According to Global WebIndex’s 2020 research, “Social media users are now spending an average of 2 hours and 24 minutes per day multi networking across an average of 8 social networks and messaging apps.” Additionally, our time spent on social media keeps increasing every year. Based on these projections, the WHO estimates that our total use in social media would sum up to 6 years 8 months within our global lifespan of 72 years. This is more than double compared to 1 hour and 2minutes per day; the average time Americans spend eating and drinking in a day. If you’re struggling to find the time to start a new habit, project, or commitment, you may want to look into where you’ve been investing your time. Our attention time is a quality resource. Limiting social media use will open up more possibilities for activities that matter.

meaningful interactions

More Meaningful Interactions

Interactions we experience through social media has a different kind of nature from real-life in-person interactions. Social media can distort our sense of reality because many of us post highly curated and edited versions of our experience. Meeting people in-person, spending time together, and understanding both the realistic highs and lows helps maintain a healthier perspective and relationship in general. There are many socially nuanced cues that we use in-person that never make it through social media. Psychologists mention this in their journal article too:

“Overreliance on technology has led to an impoverishment of social skills, leaving individuals unable to engage in meaningful conversations because such skills are being sacrificed for constant connection, resulting in short-term attention and a decreased ability to retain information. Individuals have come to be described as “alone together”: always connected via technology, but in fact isolated.”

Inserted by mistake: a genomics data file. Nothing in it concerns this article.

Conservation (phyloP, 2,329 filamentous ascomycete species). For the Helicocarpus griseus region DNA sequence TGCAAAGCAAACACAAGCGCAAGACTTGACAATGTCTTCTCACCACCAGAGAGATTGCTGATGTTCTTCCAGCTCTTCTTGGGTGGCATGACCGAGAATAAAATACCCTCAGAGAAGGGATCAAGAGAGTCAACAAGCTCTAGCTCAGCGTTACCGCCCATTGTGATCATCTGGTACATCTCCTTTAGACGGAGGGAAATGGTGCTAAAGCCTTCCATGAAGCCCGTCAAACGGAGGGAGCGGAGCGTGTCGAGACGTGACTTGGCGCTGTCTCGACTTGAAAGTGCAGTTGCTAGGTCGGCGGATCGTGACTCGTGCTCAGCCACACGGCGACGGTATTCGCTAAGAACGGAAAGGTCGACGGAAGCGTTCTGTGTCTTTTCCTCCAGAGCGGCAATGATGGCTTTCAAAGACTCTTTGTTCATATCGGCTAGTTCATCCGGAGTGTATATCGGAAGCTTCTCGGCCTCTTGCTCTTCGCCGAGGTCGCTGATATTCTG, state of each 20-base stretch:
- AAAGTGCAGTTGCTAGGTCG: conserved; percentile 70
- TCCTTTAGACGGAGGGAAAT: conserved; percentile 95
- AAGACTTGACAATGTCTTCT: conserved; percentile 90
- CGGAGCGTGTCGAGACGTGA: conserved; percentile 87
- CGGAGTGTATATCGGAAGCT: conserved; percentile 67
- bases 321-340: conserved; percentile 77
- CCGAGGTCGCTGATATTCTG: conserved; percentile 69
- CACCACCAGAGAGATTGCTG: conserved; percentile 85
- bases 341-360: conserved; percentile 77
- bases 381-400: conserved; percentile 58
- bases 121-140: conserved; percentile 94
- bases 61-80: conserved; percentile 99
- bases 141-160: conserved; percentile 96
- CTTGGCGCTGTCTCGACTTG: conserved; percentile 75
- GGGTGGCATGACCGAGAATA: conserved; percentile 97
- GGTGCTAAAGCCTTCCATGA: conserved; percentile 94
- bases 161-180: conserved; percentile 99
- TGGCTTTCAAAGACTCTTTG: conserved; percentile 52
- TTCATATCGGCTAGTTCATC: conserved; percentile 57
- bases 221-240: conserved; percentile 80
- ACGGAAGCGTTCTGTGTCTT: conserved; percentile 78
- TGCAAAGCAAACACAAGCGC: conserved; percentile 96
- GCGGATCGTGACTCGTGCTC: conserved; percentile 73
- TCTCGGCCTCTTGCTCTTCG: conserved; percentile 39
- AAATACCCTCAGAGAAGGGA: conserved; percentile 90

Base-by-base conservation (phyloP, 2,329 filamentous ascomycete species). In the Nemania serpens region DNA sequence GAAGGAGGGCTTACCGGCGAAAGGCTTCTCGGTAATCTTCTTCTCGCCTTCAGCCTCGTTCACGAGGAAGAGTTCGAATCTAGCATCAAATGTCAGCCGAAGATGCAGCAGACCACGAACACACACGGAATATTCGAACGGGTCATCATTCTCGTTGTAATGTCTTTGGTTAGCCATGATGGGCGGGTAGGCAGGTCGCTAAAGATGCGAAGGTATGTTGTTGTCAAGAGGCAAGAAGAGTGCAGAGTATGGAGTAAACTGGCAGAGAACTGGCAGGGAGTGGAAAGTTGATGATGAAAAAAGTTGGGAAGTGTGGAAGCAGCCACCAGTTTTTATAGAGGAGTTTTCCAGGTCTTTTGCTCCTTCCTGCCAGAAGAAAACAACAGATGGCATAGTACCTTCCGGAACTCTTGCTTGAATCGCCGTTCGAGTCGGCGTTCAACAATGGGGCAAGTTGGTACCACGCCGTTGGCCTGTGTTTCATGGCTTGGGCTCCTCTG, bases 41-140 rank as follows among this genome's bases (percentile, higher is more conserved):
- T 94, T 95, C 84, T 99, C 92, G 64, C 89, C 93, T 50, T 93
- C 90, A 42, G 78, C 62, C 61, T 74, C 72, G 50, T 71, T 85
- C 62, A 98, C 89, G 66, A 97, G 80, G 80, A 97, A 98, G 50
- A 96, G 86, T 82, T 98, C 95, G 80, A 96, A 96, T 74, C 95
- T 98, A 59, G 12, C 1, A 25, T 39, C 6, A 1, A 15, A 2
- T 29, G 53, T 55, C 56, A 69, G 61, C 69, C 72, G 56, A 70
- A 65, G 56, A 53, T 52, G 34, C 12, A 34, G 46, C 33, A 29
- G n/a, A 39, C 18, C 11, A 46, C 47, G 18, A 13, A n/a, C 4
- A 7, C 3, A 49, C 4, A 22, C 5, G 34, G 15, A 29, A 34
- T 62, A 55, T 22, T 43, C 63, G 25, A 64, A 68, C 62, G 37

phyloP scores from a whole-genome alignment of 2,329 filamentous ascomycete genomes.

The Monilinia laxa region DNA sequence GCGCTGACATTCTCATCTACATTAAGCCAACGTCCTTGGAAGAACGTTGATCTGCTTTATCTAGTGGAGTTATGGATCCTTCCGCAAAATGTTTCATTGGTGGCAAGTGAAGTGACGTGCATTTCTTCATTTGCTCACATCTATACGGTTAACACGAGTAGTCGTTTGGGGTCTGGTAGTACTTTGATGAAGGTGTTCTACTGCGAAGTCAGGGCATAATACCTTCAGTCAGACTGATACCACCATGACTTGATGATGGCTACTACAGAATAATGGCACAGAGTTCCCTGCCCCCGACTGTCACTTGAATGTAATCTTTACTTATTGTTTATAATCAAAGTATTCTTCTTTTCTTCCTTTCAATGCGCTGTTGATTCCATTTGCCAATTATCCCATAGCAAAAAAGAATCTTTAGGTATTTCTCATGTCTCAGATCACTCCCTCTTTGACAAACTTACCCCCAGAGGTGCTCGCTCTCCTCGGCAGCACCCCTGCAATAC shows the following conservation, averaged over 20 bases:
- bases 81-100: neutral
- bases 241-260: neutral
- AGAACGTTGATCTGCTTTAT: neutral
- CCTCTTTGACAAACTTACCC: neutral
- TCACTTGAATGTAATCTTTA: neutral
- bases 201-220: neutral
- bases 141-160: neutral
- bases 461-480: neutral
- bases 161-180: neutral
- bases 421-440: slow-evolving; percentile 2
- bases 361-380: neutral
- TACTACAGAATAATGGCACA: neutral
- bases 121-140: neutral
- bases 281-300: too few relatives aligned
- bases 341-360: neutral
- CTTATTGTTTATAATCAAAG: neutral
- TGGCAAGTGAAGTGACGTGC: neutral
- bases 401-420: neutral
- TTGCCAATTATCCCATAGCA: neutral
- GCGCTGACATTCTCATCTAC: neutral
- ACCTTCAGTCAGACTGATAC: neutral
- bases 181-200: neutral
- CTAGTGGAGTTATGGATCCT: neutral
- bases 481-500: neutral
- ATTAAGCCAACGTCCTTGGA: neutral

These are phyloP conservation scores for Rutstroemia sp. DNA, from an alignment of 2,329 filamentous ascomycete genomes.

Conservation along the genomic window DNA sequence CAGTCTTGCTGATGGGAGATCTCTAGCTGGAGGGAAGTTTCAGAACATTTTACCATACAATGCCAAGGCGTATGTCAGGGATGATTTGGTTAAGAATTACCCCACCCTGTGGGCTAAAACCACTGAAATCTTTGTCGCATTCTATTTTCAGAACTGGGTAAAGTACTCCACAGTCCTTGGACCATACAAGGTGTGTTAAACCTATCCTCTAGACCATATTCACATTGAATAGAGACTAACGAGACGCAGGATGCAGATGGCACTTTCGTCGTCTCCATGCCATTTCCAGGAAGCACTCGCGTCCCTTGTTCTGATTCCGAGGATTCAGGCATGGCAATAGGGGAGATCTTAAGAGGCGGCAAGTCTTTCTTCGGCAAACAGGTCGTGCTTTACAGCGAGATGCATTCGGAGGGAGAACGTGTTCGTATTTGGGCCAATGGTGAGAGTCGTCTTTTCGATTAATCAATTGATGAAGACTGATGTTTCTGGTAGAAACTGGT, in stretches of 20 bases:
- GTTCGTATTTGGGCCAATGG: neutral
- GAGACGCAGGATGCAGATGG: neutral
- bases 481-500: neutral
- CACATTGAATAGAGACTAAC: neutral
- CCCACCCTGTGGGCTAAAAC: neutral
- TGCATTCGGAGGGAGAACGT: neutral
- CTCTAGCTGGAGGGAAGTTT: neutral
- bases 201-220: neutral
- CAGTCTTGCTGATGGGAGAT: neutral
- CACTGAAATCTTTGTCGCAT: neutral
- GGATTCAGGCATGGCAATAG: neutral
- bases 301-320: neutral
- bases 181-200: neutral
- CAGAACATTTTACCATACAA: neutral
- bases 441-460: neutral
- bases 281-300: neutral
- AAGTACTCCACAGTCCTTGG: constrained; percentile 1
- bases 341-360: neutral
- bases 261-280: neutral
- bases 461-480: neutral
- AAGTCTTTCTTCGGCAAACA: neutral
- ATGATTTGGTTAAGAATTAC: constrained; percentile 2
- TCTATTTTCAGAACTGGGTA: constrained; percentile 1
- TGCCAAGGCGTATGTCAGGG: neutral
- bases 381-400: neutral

– Daria J. Kuss & Mark D. Griffiths

The Unplugged experiment participants who stopped using social media for 24 hours also voiced that they experienced more meaningful social interactions. Harvard research suggests meaningful relationships correlate with longevity and better emotional, mental, and physical health. If you tend to reach out to people on social media, opt-in for a phone call or a face-to-face meet up to catch up next time.

How to Social Media Detox

digital detox

I get the benefits of a digital detox, but where do I even start? Here are a few suggestions on how you can try:

1. Reduce Social Media Time with Apps

A social media detox could be a challenge, especially if it’s ingrained in your daily habit of checking things online. Fortunately, there are plenty of apps developed to help you through this process. Install an app that can control the daily time you spend on social media sites. There’s no need to go cold turkey, just set a time limit to your usage to assure you aren’t spending excessive hours. An experimental study shows that just a 10-minute usage decrease per platform can be effective, so don’t be afraid to start small!

2. Try A Scheduled Fast

There are experiments that claim unplugging from social media for 24 hours is effective. Just a one-week off Facebook experiment also showed significant results. If you haven’t tried yet, going off social media for a set time period may lead to pleasantly surprising results. Give yourself a set duration to cut off from social media. A thoughtful reflection afterward can help you see how social media influences your day to day life.

For experienced digital detoxers who want a challenge, I recommend a regularly scheduled fast to keep. For example, setting just a day weekly as “Media-Free Day” or a monthly “No Social Media Week” can create healthy breaks from social media. A daily “Media-Free Hours” can be as helpful too.

3. No Devices in the Bedroom